The European Union’s General Data Protection Regulation (GDPR) was brought into full effect on May 25, 2018.
The new data protection rules clarify individual rights to the personal data collected by companies around the world for targeted advertising and other purposes.
The GDPR was enacted back in April 2016 with the goal of giving citizens and residents of the EU better control of their personal data and simplifying related regulations for businesses.
There was a two-year delay in its passage and start date, in order to give the businesses a grace period to mold themselves in line with its measures.
The General Data Protection Regulation (GDPR) will regulate the processing by an individual, a company or an organisation of personal data relating to individuals in the EU.
The regulation will not apply to the processing of personal data of deceased persons or of legal entities.
The rules will also not apply to data processed by an individual for purely personal reasons or for activities carried out in one's home, provided there is no connection to a professional or commercial activity.
• The GDPR sets new rules for how companies manage and share personal data.
• Though the rules apply only to the citizens of the European Union, the global nature of the internet means that nearly every online service will be affected.
• While the regulation largely builds on the rules set by earlier EU privacy measures like the Privacy Shield and Data Protection Directive, it expands on those measures in two crucial ways:
- The GDPR sets a higher bar for obtaining personal data on the internet, higher than ever seen before.
- So, any time a company will want to collect personal data of an EU citizen, it will require explicit and informed consent from the concerned person. The rule explicitly extends to companies based outside the EU.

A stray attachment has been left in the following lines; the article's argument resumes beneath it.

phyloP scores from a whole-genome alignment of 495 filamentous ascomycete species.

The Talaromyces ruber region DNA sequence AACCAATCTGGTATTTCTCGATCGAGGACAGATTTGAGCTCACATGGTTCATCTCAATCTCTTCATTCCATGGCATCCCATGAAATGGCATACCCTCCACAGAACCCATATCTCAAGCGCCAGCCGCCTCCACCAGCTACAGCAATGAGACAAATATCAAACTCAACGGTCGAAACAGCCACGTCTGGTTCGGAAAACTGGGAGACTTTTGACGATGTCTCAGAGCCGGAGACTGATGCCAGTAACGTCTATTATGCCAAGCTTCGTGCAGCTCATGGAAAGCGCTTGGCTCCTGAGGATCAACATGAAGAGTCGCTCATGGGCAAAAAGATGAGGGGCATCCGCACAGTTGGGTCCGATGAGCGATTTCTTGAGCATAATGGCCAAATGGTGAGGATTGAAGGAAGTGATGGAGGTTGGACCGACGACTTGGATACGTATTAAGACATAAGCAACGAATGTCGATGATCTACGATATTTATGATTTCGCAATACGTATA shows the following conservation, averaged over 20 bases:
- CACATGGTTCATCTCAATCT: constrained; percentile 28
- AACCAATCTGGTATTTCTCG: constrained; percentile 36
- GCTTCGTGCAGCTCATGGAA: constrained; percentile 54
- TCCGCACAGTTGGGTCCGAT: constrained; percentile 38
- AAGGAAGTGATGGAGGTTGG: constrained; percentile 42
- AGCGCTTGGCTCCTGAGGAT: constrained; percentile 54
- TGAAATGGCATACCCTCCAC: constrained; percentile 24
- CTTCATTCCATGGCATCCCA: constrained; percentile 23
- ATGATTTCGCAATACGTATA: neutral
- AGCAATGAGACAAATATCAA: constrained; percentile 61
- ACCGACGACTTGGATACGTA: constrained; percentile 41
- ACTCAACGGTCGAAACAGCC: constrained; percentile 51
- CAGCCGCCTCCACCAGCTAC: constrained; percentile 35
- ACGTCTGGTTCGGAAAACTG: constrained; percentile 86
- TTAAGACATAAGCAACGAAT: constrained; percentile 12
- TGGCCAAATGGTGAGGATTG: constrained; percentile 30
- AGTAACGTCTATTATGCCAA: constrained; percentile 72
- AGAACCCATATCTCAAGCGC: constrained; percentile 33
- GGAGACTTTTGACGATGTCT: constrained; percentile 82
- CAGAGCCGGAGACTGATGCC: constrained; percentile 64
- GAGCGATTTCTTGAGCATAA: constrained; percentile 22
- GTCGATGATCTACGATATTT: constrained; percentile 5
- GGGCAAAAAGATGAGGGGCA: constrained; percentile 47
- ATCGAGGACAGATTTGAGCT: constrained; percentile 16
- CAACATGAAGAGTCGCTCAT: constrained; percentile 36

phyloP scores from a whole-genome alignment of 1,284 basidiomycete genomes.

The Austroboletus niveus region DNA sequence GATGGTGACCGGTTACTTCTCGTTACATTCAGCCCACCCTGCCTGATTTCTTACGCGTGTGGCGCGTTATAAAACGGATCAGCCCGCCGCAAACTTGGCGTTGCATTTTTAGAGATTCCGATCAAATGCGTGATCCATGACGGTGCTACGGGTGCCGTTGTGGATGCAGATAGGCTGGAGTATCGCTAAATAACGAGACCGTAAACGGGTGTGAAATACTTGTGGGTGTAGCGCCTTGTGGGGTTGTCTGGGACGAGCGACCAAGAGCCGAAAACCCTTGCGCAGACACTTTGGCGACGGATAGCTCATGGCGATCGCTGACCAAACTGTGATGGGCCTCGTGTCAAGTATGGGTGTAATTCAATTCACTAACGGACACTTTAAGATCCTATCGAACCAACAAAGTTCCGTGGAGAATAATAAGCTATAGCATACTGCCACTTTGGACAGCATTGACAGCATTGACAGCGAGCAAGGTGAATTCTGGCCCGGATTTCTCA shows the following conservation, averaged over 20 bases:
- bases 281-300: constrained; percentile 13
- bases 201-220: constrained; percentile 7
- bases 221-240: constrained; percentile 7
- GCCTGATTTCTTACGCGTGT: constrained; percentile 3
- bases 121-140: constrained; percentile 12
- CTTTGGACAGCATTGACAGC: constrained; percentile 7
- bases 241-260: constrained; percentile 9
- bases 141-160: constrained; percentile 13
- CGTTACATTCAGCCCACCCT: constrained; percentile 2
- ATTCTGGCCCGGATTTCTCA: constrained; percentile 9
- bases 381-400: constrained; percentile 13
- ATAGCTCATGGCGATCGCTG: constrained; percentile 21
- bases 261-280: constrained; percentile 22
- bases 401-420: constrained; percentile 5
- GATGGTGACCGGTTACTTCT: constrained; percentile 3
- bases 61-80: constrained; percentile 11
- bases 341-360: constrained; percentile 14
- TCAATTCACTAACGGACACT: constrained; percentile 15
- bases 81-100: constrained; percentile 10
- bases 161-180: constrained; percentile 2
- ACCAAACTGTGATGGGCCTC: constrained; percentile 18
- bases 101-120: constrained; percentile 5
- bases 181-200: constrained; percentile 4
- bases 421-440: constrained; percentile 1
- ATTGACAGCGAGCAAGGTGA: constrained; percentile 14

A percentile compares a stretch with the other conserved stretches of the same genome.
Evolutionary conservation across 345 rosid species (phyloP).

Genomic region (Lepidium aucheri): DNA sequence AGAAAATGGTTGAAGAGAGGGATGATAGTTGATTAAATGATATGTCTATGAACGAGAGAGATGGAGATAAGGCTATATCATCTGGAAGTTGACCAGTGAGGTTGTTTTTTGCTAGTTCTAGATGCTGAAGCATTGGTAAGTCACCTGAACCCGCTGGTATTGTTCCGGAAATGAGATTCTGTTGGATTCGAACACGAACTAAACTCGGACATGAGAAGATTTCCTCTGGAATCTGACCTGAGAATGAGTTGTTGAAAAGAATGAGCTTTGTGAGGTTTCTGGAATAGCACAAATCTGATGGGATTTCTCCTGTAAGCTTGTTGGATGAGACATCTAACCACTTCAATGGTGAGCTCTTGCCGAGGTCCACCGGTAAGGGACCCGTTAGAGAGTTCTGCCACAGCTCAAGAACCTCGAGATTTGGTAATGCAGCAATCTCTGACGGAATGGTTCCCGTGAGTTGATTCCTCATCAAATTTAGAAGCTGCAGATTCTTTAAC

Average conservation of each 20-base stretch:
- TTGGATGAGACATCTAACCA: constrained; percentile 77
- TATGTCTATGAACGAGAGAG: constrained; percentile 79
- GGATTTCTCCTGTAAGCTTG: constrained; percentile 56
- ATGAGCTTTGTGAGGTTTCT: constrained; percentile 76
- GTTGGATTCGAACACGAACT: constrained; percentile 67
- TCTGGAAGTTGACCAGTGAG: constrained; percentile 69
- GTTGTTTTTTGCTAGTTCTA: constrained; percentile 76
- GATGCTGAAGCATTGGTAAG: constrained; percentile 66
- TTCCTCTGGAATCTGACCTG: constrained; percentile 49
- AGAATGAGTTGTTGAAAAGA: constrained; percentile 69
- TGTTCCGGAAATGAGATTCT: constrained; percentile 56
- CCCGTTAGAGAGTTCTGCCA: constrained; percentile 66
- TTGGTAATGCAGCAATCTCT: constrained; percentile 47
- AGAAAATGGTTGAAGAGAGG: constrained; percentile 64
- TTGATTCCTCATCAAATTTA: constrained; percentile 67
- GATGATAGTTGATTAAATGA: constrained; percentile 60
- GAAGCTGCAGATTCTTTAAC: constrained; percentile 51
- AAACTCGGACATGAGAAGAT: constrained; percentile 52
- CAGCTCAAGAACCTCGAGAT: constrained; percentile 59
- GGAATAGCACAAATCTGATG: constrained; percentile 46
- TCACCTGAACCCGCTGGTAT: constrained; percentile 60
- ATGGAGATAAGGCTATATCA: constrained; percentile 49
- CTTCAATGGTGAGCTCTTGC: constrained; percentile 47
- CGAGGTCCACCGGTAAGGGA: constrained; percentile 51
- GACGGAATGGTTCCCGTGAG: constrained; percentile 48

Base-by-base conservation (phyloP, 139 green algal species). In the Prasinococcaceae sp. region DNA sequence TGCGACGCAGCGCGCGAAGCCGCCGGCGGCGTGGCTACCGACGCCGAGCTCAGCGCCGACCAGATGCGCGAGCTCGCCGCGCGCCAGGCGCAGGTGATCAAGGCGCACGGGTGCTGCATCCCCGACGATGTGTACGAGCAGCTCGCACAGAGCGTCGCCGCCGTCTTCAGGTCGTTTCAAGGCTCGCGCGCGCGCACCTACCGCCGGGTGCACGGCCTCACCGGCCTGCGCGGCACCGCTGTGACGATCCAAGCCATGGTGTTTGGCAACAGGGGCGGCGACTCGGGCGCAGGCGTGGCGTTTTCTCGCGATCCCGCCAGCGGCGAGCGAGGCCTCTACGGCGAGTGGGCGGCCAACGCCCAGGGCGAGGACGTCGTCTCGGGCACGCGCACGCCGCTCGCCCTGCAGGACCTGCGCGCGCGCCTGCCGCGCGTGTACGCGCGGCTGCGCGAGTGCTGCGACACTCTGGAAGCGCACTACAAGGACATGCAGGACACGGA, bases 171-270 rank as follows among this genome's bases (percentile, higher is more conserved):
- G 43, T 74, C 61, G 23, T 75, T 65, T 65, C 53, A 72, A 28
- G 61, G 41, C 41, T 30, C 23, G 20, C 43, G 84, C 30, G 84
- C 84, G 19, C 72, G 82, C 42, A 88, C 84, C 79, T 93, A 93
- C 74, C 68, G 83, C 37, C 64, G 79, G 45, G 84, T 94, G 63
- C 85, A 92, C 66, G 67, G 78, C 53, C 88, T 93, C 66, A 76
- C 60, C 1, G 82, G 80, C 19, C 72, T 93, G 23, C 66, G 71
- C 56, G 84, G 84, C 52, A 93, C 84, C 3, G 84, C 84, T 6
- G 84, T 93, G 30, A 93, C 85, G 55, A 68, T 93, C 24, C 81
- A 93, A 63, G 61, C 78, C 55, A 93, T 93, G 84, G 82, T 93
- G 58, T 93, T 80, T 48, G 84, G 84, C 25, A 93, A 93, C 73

- The companies will have to clarify how long they retain data.
- The rules will also force companies that suffer data breaches to disclose them within 72 hours.
In case of violation of the rules, the GDPR has set maximum fines per violation at 4 percent of a company’s global turnover or $20 million, whichever is larger.
For an industry that survived on collecting and sharing data with little or no restriction, the rules mean the complete rewriting of privacy policies and how ads are targeted online.
Though the rules have come into effect at a time when Facebook is facing an enormous privacy crisis following the Cambridge Analytica data breach scandal, the timing is purely coincidental.
How will this affect the user?
Not much is expected to change for the user. The companies will continue to collect and analyse the personal data of users from phone, apps and sites visited by them.
However, the companies will have to justify why they are collecting the information and where would it be used. They would be prevented from using the data for a different purpose later.
The companies would also be required to give the EU users the ability to access and delete data and to object to any particular data use.
Which companies will get affected by the rules?
The new rules will apply to all users in the European Union, regardless of where the companies collecting, analysing and using their data are located.
Hence the rules will affect social networking giants such as Facebook and Google, as they have millions of users in Europe.
Further, the companies based in the EU will have to offer the privacy protection rules to all their users, not just EU residents.